The UK Court of Appeal has overturned the judgment in the R (Bridges) v CC South Wales case made by a high court in Cardiff in favour of the use of automated facial recognition technology (AFR technology) by the South Wales Police Force (SWP).
The appeals court ruled that use of the technology had violated privacy rights, data protection laws, and equality laws. The South Wales Police Force has confirmed that they will not appeal against the judgment by the appeals court.
The appeals court has also overturned the high court’s finding that the legal framework relied upon by the police force does not protect the privacy rights of individuals. Besides, it ruled that the South Wales Police Force did not take account of the discriminatory impact of the AFR technology adequately, and also did not meet its obligations under equality laws.
Liberty lawyer Megan Goulding said: “The Court has agreed that this dystopian surveillance tool violates our rights and threatens our liberties. Facial recognition discriminates against people of colour, and it is absolutely right that the Court found that South Wales Police had failed in their duty to investigate and avoid discrimination.”
The case, which was put up in May 2019 by Edward Bridges, a Cardiff resident, and represented by Liberty, a UK campaign group, was dismissed last September by the high court in Cardiff on the grounds that the use of the AFR technology by the police had met the requirements of the Human Rights Act.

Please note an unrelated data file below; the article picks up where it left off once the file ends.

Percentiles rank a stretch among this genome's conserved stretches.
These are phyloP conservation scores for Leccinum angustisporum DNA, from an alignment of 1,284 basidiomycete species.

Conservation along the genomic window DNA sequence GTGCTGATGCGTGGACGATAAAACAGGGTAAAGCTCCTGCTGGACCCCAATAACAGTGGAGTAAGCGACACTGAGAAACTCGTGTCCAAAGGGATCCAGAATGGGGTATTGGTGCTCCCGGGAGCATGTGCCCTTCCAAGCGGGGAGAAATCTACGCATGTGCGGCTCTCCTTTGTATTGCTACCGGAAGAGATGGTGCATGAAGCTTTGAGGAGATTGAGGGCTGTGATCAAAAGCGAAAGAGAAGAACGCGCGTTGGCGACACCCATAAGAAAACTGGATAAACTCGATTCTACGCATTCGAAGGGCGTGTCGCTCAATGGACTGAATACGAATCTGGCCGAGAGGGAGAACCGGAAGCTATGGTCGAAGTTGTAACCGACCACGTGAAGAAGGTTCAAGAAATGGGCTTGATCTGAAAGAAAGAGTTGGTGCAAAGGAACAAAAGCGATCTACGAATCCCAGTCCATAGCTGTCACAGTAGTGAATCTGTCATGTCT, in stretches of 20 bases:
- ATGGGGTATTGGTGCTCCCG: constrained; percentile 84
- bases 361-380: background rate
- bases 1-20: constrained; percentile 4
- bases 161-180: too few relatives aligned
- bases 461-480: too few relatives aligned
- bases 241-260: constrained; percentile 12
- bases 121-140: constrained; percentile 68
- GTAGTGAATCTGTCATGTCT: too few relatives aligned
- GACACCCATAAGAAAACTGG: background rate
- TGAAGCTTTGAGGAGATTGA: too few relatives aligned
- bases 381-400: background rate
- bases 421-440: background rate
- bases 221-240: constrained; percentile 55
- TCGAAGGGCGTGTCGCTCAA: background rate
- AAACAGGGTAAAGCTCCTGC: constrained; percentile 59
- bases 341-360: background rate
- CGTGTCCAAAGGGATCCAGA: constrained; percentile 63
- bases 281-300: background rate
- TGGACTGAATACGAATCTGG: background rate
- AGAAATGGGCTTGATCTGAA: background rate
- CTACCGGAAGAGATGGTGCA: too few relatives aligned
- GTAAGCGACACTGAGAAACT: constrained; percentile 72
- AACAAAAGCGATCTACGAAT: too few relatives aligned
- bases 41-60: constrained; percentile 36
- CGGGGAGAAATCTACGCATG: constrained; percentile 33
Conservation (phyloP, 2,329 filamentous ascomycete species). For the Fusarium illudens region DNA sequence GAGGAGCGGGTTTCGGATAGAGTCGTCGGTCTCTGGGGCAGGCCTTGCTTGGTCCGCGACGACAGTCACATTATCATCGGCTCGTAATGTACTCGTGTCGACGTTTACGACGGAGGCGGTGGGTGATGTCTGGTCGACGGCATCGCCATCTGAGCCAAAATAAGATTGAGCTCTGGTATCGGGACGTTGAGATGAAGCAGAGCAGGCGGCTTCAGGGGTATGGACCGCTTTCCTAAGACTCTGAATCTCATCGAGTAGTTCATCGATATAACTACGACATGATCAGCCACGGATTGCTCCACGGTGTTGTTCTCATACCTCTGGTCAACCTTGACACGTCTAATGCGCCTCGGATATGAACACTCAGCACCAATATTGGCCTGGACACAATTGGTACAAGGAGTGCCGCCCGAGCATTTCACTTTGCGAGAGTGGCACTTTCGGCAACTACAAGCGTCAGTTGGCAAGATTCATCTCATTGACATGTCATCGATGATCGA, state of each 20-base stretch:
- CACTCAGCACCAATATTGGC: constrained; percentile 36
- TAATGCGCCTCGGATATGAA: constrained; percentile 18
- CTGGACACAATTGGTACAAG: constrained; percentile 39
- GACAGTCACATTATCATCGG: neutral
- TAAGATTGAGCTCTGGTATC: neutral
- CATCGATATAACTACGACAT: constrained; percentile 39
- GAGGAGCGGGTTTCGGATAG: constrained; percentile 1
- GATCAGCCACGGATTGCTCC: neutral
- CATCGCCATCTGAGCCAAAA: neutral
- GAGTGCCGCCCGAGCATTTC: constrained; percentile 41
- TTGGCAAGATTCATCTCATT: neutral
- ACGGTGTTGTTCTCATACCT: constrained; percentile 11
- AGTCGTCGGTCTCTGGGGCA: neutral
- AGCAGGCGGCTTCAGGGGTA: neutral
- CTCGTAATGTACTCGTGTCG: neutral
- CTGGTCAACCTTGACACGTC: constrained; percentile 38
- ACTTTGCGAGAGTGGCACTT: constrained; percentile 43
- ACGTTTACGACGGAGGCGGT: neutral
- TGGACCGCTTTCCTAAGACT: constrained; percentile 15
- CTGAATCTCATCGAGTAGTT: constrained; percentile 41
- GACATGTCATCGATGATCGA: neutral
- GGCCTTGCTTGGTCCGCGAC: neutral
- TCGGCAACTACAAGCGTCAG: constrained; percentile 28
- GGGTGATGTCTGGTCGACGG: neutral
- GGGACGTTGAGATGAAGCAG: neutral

In his legal challenge, Bridges alleged that his face was scanned twice by the camera during a pilot of the facial recognition technology by the South Wales Police Force. The trial, known as AFR Locate was one of the two pilot projects that were assessed by the police force before launching the technology throughout Wales.
According to Liberty, the judgment in the appeals court means that the police force leading the use of facial recognition on British streets have to stop its long-running trial.
South Wales Police Force Chief Constable Matt Jukes said: “There is, and should be, a political and public debate about wider questions of privacy and security. It would be wrong in principle for the police to set the bounds of our use of new technology for ourselves.
“So, this decision is welcome but of course, not the end of the wider debate. I hope policing will be supported by that continuing in an informed way with bodies such as Liberty who brought this action and Government each playing their valuable role.”